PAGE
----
The dominant threat identified by 93% of responding CEOs—reduced reimbursements—reinforces Elegant's prediction. Echoing many around the country, he says that in the future hospitals will have to survive on rates that will not exceed what Medicare pays.
"Very few right now are break-even or profitable based on what Medicare reimburses," he says. "Some have estimated as much as 20%-30% of costs will have to come out."
How will they get there? Elegant says much of the so-called low-hanging fruit has been harvested. "We joined GPOs, outsourced departments, and sat on travel expenses. Those are easy. The next step will be much more difficult because it will be savings related to care management."
That provides an easy segue into what the CEOs who took the survey see as the single most daunting challenge regarding clinical quality improvement: Care coordination and the continuum of care was first on the list with 27% of respondents. Similar care management challenges occupied the second- and third-place slots: Population health management received 21% of the response, and care episode payment bundling garnered 15%.
"Care coordination is certainly becoming the new buzzword," says Elegant, who adds that performing that role is an entirely new concept not only for hospitals, but for almost all entities that provide healthcare services. However, hospitals are directly in the firing line for most penalties if care coordination is not done well.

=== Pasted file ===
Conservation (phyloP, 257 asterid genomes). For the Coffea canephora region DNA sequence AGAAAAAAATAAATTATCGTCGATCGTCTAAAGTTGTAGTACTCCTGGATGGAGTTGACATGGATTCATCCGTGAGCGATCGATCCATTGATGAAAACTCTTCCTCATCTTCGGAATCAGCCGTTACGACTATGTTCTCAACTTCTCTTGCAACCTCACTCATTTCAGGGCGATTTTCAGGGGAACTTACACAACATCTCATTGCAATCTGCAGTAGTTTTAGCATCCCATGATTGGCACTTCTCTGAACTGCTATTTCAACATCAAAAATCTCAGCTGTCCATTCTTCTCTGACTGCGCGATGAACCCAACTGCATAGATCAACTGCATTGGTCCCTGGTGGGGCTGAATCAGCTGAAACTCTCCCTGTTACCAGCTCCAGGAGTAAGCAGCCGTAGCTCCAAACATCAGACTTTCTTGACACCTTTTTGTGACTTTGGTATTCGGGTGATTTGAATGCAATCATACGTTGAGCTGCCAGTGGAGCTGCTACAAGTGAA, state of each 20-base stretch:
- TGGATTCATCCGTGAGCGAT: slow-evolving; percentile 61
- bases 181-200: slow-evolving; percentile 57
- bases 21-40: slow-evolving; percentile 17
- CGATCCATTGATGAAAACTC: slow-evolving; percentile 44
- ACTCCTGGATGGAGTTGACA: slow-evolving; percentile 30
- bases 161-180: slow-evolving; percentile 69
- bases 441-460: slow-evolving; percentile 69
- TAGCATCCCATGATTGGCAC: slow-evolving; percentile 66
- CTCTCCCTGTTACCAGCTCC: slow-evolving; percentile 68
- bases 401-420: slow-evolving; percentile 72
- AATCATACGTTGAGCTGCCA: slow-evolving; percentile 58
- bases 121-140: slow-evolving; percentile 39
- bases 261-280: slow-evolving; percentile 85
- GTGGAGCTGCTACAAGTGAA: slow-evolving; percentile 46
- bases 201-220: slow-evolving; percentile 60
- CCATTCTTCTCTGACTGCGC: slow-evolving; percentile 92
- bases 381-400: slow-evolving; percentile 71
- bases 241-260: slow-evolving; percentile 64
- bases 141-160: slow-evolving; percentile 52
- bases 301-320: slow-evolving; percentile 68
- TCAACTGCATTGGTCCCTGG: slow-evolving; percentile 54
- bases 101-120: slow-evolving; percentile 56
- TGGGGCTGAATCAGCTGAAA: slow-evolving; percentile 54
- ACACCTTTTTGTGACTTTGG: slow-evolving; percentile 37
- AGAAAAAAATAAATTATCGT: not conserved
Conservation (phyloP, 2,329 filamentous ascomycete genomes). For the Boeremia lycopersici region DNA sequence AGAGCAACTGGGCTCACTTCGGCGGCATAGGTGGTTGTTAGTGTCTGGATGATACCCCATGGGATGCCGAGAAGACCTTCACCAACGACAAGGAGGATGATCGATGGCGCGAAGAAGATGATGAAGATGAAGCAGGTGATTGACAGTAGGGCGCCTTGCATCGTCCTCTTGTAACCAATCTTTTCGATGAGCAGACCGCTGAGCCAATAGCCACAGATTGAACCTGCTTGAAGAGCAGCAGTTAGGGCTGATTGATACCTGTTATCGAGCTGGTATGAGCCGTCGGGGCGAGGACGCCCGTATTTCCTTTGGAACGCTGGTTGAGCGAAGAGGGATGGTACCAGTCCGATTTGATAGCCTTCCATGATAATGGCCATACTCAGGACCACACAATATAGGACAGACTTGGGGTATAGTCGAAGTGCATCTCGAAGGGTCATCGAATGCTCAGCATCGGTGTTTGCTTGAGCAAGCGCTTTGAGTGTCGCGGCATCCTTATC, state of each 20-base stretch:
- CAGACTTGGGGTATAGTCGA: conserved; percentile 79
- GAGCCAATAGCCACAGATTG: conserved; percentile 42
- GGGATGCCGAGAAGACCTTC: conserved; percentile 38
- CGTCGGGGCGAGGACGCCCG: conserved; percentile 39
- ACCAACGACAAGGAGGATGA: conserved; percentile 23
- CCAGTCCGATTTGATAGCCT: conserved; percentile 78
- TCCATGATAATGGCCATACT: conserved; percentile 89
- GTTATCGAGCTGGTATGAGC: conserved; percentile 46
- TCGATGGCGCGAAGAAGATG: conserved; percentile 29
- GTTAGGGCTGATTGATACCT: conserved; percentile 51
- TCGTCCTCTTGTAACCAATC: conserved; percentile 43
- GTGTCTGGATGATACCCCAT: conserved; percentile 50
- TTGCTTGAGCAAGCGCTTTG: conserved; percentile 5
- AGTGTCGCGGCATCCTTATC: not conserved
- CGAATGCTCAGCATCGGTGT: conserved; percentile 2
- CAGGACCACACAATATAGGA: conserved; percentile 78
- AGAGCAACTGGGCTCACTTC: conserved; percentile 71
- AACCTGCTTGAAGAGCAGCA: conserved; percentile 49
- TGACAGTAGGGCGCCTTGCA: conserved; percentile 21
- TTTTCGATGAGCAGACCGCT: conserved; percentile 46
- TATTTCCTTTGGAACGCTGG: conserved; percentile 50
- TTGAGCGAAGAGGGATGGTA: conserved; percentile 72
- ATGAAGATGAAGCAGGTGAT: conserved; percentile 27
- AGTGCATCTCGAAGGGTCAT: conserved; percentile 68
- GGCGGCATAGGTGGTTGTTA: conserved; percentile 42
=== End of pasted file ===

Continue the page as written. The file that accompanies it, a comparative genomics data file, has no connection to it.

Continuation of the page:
Business intelligence and analysis is one way many hospitals hope to get better control of cost and quality, but it's a function described as neutral, weak, or very weak by more than half of CEOs. Only 9% consider their organization very strong in this regard, with another 34% describing this function as strong. And yet, with considerable room for improvement, only 7% of CEOs described business IT as a top-three priority.
With further development of the electronic medical record, however, Elegant says software solutions will improve and provide better business intelligence. In other words, business intelligence in healthcare is not quite ready for prime time, at least as CEOs see it.
"For that reason, we're much more focused on how we're going to reduce our costs, [how we'll] live with the playbook, and how we're reimbursed," he says. "That's probably why it's a much lower priority. It's something we could use, but in the grand scheme it's not among the highest priorities."
This article appears in the January/February 2013 issue of HealthLeaders magazine.